Fred “Curly” Neal, former Harlem Globetrotter and Johnson C. Smith University grad, died Thursday morning at his home outside of Houston, according to the Harlem Globetrotters organization. He was 77.
Neal was a member of the Golden Bulls basketball team, where he averaged 23.1 points per game and led the team to a CIAA title his senior year. He was named an All-CIAA guard, inducted in the CIAA Hall of Fame in 1986 and the North Carolina Sports Hall of Fame in 2008.
“Like millions of people around the world, I remember being in awe of Curly’s skills on the basketball court, and the joy I felt watching him and the other Globetrotters as they entertained us,” said JCSU President Clarence Armbrister. “His talents as a Harlem Globetrotter, and most importantly as a Golden Bull, will forever be remembered.”
Stephen Joyner Sr., the school’s director of athletics, acknowledged the contributions Neal made in advancing sports internationally, saying that his work as a global ambassador is proof that sports unite people.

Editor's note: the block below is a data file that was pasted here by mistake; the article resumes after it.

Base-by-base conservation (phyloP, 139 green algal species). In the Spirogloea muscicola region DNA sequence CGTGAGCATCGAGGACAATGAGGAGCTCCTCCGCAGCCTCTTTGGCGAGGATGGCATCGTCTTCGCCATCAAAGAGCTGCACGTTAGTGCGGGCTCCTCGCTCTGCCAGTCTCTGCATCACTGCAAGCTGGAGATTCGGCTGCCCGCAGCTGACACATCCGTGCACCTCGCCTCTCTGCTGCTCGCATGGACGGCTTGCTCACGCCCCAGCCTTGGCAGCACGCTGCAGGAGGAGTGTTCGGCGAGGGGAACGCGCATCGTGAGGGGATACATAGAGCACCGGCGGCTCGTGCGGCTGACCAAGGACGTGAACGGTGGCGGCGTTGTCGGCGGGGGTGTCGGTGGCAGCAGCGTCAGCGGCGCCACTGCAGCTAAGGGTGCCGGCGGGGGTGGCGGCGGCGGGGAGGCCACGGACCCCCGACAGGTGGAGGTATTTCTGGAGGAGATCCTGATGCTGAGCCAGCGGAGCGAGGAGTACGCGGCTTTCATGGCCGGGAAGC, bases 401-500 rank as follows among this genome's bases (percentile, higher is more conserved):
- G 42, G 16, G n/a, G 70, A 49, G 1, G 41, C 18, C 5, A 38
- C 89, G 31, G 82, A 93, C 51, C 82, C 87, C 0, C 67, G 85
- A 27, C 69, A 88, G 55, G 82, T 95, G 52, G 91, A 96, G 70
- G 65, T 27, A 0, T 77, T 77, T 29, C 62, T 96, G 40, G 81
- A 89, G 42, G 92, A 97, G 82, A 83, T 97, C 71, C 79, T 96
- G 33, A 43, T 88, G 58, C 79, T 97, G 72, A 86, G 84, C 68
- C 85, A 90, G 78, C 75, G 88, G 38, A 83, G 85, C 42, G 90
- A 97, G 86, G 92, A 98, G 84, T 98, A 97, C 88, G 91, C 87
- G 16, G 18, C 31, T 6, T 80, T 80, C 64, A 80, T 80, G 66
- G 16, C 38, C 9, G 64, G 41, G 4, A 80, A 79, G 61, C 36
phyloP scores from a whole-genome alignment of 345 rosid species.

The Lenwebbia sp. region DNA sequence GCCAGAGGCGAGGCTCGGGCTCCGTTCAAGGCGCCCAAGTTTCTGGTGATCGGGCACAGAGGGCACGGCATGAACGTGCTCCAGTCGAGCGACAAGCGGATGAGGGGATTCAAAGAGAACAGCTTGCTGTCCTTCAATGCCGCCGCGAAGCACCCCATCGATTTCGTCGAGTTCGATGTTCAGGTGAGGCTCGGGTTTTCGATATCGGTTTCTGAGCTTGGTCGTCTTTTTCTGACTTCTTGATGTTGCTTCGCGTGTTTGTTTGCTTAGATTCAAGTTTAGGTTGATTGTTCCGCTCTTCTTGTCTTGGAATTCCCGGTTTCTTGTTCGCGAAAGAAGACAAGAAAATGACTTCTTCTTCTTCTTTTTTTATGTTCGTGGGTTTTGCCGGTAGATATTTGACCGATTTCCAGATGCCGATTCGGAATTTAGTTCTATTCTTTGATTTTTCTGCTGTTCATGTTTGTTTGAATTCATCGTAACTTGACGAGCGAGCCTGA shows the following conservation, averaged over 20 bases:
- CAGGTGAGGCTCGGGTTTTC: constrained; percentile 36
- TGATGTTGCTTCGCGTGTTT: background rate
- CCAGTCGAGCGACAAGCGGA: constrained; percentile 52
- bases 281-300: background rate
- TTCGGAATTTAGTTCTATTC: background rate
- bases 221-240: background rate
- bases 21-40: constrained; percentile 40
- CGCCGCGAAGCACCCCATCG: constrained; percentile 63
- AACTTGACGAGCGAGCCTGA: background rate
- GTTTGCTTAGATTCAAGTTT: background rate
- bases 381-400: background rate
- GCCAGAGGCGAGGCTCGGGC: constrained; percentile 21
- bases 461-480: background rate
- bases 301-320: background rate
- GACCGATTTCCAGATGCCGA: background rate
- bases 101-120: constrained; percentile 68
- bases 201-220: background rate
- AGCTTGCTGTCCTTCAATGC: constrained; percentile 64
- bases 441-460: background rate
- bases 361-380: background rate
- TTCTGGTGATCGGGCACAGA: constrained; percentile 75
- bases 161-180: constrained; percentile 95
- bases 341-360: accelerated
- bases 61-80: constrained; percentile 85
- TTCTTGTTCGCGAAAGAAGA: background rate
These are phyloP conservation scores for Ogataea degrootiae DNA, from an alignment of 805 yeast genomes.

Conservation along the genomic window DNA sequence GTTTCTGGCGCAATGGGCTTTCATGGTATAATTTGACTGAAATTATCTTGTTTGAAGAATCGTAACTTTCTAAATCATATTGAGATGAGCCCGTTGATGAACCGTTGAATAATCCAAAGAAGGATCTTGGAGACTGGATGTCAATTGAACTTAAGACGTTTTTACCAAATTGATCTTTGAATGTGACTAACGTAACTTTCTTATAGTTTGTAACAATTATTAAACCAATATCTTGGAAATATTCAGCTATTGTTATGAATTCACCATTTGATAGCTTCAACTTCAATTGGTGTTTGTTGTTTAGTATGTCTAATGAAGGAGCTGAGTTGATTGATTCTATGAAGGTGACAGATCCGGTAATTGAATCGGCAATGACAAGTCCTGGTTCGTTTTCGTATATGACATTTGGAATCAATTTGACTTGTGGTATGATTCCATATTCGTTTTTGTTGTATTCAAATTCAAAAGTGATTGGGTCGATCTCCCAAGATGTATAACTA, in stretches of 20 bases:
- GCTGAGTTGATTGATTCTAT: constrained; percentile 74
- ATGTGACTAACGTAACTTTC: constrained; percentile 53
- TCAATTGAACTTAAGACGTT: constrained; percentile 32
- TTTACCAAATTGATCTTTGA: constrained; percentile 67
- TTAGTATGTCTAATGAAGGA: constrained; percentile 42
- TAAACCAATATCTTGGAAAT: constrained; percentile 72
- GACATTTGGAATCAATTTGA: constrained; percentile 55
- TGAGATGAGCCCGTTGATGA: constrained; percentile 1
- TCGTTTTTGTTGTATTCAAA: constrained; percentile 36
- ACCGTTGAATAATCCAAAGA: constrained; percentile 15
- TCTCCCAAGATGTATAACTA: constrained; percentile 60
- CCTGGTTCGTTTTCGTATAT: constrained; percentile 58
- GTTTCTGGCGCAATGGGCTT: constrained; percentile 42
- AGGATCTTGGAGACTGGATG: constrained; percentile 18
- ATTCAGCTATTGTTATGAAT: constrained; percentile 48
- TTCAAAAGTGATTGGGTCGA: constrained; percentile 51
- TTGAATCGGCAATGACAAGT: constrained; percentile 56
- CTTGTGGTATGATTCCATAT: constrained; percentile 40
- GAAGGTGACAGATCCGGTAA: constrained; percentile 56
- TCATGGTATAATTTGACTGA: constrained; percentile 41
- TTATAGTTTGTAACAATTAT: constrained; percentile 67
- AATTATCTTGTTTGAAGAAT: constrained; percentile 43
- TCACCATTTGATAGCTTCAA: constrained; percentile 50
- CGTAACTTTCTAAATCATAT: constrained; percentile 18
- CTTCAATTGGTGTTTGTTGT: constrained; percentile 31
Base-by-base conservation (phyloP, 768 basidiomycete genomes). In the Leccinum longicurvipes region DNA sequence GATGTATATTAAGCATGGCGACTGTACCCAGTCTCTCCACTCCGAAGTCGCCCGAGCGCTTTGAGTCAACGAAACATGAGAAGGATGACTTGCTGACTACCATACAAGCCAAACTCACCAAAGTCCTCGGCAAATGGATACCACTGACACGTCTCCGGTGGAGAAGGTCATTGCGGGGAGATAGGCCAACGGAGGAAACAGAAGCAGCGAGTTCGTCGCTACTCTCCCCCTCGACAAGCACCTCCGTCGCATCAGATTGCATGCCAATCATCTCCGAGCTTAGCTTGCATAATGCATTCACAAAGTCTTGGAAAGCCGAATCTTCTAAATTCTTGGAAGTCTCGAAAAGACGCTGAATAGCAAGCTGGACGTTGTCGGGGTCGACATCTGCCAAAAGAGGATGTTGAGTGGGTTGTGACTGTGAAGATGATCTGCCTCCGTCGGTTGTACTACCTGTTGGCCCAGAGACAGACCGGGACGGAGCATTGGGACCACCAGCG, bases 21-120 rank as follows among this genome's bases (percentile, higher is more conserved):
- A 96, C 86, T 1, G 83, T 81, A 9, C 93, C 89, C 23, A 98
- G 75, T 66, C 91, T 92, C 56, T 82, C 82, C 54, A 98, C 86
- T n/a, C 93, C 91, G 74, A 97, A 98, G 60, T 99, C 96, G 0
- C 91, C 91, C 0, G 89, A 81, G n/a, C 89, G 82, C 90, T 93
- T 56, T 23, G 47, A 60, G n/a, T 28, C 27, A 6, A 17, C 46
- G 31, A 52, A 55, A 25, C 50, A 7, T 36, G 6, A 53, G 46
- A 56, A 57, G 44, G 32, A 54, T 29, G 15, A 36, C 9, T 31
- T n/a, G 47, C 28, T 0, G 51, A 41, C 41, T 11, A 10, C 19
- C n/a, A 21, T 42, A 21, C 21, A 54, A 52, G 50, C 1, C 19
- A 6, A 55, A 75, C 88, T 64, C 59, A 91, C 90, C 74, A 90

“His basketball accomplishments elevated the possibilities for the Black athlete at every level of amateur, collegiate and professional play,” Joyner said.
Neal was one of the Globetrotters’ most recognizable faces, known for his signature shaved head and charismatic smile. He played in more than 6,000 games from 1963 to 1985. In addition to being known as one of the greatest all-time dribblers, Neal was an incredible shooter and had a knack for hitting shots from beyond the mid-court mark.
The organization presented Neal with the team’s prestigious “Legends” ring in 1993. On Feb. 15, 2008, he became only the fifth Globetrotter in team history, at the time, to have his jersey retired. He played 22 seasons wearing No. 22. Neal’s jersey joined those belonging to Wilt Chamberlain, Marques Haynes, Goose Tatum and Meadowlark Lemon — a Wilmington, North Carolina native.
“We have lost one of the most genuine human beings the world has ever known,” said Jeff Munn, Globetrotters general manager.
The Greensboro native was also a star high school basketball player. Funeral arrangements have not been announced.